May the Odds Be Ever in Your Favor: Beta Testing the Tour

I have heard that when athletes visualize their activity-what the ideal sprint or dive or jump looks like-that it is as effective as physically practicing it. The same cannot be said for giving a tour. I always visualize the ideal audience; engaged, interested, and knowledgeable. This is not realistic. Therefore no matter how well I finesse my tour on the page, nothing compares to road testing it. I have also never given an adult tour before, therefore experience is not on my side.

Fortunately my beta test went well. The odds, however, were in my favor. I co-delivered the tour with Lora Voght, Curator of Education and seasoned expert at giving tours. I also had the pleasure of giving the tour to the ideal group of people, the Young Friends of the museum The Modernists. They were engaged, excited, and forgiving. I had also done my homework. This tour has been in development for a month and a half and I have most of it memorized. I am also comfortable speaking to people, a factor which cannot be taken for granted.

Regardless of the points in my favor, I was still nervous, tripped over my tongue, and played the fool; a definite no. Not playing the fool goes back to setting the guest up for success. The visitor should always be at ease in the fact that you, as tour guide, are the leader and that they will not be made uncomfortable. This means no question should make them feel ignorant and no response should belittle them. When nervous, I revert to self-deprecating or dead-pan humor, both of which are not ideal for a tour. They are simply too risky with a group of strangers and could alienate the audience.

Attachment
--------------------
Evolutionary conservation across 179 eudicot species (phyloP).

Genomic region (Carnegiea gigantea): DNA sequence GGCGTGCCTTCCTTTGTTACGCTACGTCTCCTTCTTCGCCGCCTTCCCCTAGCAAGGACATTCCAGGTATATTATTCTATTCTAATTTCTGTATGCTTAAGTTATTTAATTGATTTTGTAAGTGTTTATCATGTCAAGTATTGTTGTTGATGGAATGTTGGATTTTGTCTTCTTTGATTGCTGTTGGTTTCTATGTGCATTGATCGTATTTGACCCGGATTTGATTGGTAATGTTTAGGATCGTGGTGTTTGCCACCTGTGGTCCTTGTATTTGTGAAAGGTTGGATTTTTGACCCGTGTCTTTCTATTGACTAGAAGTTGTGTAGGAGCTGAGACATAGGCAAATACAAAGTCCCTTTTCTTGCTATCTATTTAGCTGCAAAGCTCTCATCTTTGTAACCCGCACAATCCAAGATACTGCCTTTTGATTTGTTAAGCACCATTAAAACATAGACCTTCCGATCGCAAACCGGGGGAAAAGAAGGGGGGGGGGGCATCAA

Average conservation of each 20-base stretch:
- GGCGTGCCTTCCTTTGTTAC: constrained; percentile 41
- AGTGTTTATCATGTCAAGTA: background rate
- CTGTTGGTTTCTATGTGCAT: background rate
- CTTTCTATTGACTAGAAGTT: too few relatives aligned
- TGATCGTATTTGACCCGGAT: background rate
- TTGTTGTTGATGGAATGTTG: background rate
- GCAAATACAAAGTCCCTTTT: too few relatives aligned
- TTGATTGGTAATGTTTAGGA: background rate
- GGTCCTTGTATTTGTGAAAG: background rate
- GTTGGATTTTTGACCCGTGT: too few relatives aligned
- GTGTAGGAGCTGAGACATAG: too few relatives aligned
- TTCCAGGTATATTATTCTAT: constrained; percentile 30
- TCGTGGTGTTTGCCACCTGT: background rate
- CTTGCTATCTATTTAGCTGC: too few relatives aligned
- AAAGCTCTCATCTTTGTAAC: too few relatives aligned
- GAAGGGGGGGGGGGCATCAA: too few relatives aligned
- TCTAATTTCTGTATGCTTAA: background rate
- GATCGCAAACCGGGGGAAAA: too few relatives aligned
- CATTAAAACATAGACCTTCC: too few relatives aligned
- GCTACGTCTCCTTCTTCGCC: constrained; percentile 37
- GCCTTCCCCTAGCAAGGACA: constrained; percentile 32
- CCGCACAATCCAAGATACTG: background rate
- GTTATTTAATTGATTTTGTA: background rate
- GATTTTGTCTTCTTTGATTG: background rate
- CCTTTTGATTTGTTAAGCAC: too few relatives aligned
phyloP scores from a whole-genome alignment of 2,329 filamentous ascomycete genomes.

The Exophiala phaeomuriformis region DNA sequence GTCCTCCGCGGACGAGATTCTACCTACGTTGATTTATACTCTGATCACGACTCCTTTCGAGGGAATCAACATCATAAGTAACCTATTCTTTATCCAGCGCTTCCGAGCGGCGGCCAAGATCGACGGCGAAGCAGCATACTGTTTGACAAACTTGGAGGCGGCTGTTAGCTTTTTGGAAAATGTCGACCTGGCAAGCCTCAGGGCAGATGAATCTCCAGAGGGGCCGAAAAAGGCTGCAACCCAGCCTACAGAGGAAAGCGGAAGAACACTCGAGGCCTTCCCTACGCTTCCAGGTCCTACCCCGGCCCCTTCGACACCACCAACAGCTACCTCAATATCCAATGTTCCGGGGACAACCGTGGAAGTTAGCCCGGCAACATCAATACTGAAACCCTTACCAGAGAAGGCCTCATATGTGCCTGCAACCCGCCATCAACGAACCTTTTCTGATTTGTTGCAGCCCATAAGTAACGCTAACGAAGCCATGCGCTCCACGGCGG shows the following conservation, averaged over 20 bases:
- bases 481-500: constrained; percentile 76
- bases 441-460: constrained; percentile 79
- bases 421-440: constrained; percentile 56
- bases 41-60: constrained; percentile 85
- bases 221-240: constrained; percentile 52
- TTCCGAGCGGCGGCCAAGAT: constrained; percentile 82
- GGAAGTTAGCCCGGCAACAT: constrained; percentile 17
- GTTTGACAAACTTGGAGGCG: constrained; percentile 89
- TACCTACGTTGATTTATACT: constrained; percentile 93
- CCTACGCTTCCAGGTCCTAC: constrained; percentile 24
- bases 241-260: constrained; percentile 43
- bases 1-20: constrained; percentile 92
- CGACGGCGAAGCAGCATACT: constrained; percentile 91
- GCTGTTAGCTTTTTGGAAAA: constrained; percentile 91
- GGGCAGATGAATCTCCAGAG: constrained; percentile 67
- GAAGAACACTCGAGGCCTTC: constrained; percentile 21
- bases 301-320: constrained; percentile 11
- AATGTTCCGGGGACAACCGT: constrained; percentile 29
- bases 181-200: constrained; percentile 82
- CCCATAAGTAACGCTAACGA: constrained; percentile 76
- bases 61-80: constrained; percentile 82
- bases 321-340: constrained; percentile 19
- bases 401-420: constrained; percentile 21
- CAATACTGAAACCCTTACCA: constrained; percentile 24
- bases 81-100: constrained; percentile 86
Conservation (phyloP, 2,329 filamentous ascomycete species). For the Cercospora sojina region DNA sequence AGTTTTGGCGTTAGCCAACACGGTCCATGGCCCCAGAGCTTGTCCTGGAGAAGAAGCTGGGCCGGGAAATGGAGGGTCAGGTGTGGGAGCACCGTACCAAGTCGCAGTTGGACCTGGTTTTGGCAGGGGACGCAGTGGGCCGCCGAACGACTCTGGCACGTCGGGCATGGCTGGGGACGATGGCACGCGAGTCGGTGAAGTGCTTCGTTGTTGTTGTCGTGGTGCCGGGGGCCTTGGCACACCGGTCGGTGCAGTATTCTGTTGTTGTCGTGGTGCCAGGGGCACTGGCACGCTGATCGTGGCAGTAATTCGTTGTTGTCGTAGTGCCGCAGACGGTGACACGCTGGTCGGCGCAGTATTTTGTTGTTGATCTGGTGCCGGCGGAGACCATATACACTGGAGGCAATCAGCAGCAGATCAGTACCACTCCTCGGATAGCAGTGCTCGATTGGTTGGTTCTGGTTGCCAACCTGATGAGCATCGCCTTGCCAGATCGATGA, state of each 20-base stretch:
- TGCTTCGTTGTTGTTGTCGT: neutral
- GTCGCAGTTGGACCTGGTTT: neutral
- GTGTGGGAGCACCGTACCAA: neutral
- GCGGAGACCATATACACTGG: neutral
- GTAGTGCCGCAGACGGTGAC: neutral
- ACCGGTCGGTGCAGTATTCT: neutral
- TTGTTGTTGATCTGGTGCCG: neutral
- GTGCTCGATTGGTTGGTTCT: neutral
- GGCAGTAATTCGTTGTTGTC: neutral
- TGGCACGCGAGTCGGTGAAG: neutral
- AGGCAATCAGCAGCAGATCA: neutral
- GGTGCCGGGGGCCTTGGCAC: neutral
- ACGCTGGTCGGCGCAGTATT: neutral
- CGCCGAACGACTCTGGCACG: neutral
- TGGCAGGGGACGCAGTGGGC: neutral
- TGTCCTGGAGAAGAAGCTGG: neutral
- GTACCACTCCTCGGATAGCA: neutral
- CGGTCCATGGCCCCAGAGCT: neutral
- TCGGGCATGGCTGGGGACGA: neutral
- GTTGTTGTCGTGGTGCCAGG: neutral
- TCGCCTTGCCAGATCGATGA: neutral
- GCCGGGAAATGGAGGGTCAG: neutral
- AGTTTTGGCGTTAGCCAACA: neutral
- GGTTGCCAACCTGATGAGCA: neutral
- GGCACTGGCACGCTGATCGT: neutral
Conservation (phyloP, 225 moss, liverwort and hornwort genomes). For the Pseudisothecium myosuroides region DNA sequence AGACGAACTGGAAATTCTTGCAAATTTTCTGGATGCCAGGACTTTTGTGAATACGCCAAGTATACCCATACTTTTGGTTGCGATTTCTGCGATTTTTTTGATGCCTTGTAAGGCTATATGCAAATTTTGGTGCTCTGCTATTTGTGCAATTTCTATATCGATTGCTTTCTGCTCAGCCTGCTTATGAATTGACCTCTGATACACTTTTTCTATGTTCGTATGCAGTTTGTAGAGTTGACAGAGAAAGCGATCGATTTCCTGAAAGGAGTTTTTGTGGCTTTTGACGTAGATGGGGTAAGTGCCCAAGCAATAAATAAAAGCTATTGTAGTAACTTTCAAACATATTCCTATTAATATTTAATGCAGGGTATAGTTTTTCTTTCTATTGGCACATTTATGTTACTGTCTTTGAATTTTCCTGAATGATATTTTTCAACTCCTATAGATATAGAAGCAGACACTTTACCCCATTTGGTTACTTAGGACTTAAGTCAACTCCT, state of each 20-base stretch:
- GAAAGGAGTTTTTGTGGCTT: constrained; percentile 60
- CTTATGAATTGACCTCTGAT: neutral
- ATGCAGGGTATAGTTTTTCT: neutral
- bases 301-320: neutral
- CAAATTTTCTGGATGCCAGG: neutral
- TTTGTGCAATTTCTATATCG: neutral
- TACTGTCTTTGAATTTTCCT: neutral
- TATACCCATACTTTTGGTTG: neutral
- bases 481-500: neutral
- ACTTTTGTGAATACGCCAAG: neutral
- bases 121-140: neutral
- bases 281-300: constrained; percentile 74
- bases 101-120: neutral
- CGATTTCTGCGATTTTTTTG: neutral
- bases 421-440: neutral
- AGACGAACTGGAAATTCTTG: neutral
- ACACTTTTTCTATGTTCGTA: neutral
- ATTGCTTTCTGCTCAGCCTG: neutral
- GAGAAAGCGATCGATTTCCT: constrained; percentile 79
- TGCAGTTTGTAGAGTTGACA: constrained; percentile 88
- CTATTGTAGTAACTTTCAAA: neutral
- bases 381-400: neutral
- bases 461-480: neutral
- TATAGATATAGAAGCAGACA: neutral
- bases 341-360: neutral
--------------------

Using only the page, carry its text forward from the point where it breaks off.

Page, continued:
While humor is a fine balance, it is also an essential part of a successful tour-depending on the content you are covering. Making people laugh is the best way to keep them engaged. Banter with them, make it a game (where they are the winner), and keep it intimate and personal. These are points that I cannot always write into a tour but am learning with each delivery. Practice, therefore, is crucial. The next time I give a tour, it will be better. The next time I write a tour, it will be smoother because the “firsts” are out of the way, and the odds will be ever more in my favor.

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